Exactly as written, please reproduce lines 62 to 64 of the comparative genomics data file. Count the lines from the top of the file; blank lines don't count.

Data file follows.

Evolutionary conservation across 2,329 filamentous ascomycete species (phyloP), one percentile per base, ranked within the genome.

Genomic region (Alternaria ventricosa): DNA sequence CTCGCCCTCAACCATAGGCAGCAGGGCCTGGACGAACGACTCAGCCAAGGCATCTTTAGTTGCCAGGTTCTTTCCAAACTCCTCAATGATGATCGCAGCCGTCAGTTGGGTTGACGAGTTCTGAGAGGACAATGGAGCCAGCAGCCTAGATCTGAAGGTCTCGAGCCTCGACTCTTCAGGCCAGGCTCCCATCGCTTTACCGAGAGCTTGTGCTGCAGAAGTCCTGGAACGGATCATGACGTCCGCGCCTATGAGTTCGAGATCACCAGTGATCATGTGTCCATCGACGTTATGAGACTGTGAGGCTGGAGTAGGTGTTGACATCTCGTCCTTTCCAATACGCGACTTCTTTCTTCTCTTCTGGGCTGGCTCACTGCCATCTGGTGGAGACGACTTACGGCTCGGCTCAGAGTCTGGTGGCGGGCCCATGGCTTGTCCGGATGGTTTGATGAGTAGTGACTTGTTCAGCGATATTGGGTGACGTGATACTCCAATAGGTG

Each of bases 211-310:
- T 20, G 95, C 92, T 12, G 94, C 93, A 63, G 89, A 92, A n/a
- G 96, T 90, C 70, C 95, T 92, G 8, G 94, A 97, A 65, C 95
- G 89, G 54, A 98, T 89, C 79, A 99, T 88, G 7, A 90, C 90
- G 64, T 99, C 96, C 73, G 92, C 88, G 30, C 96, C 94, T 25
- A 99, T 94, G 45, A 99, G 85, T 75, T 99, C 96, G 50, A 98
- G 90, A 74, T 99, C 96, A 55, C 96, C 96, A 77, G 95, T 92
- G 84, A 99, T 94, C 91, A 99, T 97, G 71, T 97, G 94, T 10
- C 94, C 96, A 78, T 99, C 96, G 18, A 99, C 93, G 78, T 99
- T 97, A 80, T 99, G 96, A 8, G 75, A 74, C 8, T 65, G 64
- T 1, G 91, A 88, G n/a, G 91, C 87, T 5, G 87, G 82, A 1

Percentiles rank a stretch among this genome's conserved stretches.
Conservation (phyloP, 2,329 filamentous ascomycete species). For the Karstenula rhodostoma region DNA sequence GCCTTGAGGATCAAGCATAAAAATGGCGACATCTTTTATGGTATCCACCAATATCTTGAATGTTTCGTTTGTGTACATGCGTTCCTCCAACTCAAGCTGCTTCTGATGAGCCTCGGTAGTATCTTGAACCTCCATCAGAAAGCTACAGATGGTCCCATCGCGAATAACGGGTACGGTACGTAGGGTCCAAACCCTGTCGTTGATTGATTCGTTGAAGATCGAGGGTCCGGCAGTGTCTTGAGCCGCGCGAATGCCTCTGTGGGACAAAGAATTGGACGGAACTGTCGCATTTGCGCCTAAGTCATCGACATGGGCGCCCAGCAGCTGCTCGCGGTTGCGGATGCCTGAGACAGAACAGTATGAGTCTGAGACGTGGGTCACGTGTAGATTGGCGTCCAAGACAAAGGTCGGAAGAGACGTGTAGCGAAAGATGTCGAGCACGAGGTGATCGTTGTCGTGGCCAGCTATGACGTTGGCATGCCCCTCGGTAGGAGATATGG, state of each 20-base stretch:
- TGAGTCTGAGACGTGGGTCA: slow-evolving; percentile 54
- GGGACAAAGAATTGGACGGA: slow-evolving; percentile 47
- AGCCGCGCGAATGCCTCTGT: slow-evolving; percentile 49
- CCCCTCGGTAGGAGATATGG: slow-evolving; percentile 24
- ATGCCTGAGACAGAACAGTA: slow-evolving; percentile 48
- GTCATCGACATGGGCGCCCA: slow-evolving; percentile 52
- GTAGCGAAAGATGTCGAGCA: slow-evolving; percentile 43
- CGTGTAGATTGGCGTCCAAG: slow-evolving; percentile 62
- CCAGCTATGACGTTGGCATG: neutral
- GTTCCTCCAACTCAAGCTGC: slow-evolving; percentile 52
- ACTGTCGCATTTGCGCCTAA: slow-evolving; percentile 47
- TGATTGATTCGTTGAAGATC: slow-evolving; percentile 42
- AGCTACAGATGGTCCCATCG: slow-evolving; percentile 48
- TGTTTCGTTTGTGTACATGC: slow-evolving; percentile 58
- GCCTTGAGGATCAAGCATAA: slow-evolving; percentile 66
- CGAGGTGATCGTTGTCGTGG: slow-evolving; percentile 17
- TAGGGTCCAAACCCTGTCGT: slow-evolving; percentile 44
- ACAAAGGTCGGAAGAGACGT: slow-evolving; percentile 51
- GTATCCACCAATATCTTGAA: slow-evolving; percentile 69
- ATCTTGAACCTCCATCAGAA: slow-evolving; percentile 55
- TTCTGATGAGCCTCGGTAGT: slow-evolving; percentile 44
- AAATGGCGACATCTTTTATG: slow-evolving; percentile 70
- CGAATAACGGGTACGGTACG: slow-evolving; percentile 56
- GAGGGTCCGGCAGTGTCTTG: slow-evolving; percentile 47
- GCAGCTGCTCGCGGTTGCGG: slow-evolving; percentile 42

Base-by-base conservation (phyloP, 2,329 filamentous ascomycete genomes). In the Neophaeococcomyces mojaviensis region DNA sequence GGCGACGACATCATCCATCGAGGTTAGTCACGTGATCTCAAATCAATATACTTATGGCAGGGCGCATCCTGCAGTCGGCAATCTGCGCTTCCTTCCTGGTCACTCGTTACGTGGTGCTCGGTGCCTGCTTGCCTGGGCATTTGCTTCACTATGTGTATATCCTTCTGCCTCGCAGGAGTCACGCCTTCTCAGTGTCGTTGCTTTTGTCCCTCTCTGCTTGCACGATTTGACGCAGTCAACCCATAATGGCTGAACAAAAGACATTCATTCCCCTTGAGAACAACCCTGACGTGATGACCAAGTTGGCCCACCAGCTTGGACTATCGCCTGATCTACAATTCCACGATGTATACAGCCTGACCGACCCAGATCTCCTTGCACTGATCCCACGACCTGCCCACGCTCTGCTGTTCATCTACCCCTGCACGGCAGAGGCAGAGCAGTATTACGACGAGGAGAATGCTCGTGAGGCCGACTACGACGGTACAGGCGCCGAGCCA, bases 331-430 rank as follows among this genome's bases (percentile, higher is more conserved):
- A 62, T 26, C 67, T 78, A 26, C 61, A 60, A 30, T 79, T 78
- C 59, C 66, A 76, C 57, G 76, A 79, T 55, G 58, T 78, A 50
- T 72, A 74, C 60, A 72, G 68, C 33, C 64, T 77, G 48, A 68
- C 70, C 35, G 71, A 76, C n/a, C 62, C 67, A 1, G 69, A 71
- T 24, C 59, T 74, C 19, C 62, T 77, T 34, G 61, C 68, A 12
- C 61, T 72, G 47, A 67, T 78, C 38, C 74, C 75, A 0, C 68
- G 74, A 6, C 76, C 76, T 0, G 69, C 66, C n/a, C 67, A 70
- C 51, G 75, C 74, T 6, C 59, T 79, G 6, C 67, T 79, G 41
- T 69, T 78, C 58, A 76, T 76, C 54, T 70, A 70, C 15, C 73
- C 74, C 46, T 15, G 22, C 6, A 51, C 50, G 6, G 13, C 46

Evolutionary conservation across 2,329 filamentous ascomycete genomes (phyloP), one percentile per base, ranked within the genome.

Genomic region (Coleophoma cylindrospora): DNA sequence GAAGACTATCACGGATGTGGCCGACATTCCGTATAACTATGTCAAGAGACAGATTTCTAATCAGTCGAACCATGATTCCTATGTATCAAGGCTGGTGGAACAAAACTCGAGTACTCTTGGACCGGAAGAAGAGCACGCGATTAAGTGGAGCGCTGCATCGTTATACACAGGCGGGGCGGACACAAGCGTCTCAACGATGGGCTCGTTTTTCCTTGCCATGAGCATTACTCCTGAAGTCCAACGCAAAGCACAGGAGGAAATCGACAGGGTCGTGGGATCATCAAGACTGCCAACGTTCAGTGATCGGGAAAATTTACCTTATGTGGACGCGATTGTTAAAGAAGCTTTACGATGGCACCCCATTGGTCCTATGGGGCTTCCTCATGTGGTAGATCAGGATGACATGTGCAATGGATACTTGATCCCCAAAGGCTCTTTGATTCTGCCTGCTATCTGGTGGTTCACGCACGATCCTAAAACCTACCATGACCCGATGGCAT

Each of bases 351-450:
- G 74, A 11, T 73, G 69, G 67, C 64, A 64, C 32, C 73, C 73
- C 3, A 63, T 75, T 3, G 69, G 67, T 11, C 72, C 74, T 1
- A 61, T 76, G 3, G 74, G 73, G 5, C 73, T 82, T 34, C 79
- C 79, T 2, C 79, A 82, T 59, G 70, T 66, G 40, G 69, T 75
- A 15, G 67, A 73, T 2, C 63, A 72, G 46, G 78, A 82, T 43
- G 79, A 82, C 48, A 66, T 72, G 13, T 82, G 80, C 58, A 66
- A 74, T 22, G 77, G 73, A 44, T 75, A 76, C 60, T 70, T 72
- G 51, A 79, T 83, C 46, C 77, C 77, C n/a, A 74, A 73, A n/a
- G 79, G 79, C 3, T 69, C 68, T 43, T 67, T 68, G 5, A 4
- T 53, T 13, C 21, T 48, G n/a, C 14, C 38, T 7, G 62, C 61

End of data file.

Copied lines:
- G 51, A 79, T 83, C 46, C 77, C 77, C n/a, A 74, A 73, A n/a
- G 79, G 79, C 3, T 69, C 68, T 43, T 67, T 68, G 5, A 4
- T 53, T 13, C 21, T 48, G n/a, C 14, C 38, T 7, G 62, C 61